Another product of the Spurs youth system, who failed to make a big enough impact to dislodge the big name players who flooded the Tottenham midfield in the mid-1980s. Despite being a tough-tackling midfielder, with a good range of passing, he could not establish a regular place in the side with Glenn Hoddle, Ossie Ardiles, Mike Hazard and Steve Perryman all ahead of him in the pecking order.
Ian had a classy touch and a good vision, with accurate delivery to pick out a pass to a team-mate, but his thin frame sometimes made him look a bit light-weight in the hurly-burly of the top flight. This had not been a problem for the diminutive Ardiles, but Crook had not been a costly import nor was he an established international. He liked to get stuck into the tackle to prove he was not to be knocked out of the game that easily, but often this got him a card or two, as his tackling was not always timely.
Like many of his time, he had to move onto pastures anew to find a regular starting spot in a side and Norwich City picked him up (as they had done with a number of other Spurs youngsters) cheaply ... costing just £80,000. He settled into Norfolk life well and made an impact on the team with his stylish play. With a few ex-Spurs colleagues there, he felt at home and became an important player for the Canaries, with some top performances, including one in the win at Bayern Munich in the UEFA Cup in 1993-94.
There was an almost bizarre end to his career at Norwich, with financial strictures hitting the club, he left to sign for Suffolk rivals Ipswich Town at the end of the 1995-96 season. Having completed the paperwork, the contracts were dated for the end of July and before that date was reached, former Canaries manager Mike Walker had returned to take charge. Such was Crook's admiration of the manager, he returned to City and signed a new contract for them, leaving a bitter court case and some nasty recriminations in subsequent derby games and in the Ipswich local newspaper that lead with a headline inviting him to leave Town immediately.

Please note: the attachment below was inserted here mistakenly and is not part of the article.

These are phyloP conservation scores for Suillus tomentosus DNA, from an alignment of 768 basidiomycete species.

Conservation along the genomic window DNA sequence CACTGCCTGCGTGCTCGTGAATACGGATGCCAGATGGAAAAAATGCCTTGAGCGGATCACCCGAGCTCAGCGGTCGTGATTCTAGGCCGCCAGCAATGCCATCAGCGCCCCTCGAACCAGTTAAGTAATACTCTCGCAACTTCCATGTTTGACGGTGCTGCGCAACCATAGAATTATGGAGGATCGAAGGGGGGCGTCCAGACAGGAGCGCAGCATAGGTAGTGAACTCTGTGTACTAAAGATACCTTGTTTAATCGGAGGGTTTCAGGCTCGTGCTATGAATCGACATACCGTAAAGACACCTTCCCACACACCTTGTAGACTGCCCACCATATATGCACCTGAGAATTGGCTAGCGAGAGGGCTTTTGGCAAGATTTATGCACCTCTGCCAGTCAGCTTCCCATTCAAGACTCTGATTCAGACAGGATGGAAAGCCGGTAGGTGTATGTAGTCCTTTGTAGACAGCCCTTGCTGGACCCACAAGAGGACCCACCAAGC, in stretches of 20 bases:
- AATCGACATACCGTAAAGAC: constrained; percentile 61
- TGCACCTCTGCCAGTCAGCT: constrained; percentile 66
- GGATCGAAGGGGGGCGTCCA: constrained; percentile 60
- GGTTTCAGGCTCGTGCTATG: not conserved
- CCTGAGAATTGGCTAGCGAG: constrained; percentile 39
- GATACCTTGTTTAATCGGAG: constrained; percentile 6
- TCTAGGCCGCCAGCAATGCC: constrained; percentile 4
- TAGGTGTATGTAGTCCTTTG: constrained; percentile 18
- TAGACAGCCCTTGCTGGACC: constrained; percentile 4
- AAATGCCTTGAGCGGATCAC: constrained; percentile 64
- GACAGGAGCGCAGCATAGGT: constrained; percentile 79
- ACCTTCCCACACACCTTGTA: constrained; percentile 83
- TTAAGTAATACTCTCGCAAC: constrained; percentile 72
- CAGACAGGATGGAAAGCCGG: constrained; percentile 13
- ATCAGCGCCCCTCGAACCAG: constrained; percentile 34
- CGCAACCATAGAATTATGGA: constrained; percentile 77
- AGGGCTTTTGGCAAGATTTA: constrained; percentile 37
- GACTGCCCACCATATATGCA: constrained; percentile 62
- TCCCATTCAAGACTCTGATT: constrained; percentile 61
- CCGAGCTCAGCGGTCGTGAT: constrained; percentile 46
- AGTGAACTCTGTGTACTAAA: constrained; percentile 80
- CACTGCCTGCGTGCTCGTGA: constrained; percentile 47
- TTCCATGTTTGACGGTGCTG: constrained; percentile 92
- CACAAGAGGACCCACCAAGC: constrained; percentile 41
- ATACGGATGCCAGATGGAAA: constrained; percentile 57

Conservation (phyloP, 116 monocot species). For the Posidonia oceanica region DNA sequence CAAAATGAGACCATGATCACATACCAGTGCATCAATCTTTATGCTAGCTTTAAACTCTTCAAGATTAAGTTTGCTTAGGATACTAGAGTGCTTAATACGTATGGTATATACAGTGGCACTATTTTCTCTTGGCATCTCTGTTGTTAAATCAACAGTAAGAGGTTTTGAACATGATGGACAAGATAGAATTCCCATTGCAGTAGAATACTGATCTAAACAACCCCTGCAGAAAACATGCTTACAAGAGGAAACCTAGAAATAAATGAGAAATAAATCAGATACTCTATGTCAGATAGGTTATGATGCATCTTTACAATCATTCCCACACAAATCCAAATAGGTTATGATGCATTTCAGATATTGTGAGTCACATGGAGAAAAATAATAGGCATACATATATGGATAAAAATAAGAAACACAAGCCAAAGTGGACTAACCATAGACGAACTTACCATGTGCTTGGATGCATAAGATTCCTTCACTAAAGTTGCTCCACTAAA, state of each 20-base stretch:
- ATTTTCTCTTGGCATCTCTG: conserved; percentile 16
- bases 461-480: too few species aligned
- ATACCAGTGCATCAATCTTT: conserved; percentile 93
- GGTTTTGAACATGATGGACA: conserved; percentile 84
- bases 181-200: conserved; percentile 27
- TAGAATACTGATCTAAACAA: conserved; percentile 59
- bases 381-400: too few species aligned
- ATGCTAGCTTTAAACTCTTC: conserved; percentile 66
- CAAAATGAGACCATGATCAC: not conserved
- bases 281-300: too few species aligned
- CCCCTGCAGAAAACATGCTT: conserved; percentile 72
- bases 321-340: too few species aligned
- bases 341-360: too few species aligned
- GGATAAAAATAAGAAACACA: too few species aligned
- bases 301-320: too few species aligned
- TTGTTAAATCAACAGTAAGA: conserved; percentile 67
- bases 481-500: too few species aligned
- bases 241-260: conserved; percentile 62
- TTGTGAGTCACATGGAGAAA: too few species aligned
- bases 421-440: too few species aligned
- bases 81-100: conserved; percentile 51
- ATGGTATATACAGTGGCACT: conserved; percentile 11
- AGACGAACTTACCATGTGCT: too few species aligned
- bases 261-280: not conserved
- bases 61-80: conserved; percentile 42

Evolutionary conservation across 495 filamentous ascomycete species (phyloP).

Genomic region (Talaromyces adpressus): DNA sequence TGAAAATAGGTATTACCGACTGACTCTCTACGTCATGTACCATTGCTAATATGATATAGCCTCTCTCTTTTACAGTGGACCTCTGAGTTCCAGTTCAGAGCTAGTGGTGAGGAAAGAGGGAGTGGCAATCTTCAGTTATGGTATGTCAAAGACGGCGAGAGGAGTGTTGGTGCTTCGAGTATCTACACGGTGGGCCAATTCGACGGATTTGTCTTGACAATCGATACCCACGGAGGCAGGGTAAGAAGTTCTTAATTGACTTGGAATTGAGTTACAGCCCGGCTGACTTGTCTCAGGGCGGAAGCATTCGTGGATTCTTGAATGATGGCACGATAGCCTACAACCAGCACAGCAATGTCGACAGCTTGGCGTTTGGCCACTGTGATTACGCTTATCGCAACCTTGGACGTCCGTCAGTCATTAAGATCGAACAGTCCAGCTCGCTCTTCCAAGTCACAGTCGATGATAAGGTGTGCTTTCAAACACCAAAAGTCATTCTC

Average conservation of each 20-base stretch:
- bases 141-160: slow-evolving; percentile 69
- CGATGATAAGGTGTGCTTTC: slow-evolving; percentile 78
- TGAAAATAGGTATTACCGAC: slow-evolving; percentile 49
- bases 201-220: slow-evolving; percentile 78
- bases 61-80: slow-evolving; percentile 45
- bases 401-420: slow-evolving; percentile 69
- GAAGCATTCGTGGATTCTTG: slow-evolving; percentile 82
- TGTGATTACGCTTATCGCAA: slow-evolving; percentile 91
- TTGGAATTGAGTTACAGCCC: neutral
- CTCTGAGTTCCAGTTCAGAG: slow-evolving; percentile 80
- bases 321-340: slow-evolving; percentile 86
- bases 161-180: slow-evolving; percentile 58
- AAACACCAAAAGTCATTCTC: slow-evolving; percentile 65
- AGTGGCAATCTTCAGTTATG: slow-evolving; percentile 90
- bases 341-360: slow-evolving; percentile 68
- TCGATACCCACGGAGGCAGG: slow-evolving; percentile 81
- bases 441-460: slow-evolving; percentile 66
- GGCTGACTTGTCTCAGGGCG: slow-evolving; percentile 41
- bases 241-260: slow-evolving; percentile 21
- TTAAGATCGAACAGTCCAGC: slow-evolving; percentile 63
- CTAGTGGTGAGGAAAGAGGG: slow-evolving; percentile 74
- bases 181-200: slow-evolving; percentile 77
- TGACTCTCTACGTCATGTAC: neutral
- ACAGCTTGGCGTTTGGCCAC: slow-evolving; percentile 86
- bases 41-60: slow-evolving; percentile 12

At the end of the following season, he took the step of playing abroad with a lucrative one year deal in Japan and then he moved the short distance to continue playing ... this time in Australia for Northern Spirit, where his passion for the game won him many fans.
While in Australia, he took the assistant managerial role at his club and at Newcastle Jets (where he was voted Coach of the Year in 2002), before he took on the daunting task of managing the American Samoa team (usually regarded as cannon-fodder for the other teams in the Oceania region). From there he took charge of the Australia Under-20 squad, before being named as assistant coach of Sydney FC in November 2004. Despite many rumours of a return to Carrow Road to manage the Canaries, he has remained in coaching, with a post at J2 league Avispa Fukuoka under former German international Pierre Littbarski, who was his manager at Sydney. That was in January 2007 and the job lasted for eighteen months, before both Littbarski and Crook were dismissed.
Went back to Australia, where he returned as High Performance manager of the Newcastle Jets in the A League, but when Bryan Gunn took over as manager of his old club Norwich City, Crook returned to Norfolk as a coach and stayed while his former keeper was in charge, but a change in fortune lead to a change in management and a return back to Oz, where he took a Director of Coaching position at Sydney Olympic.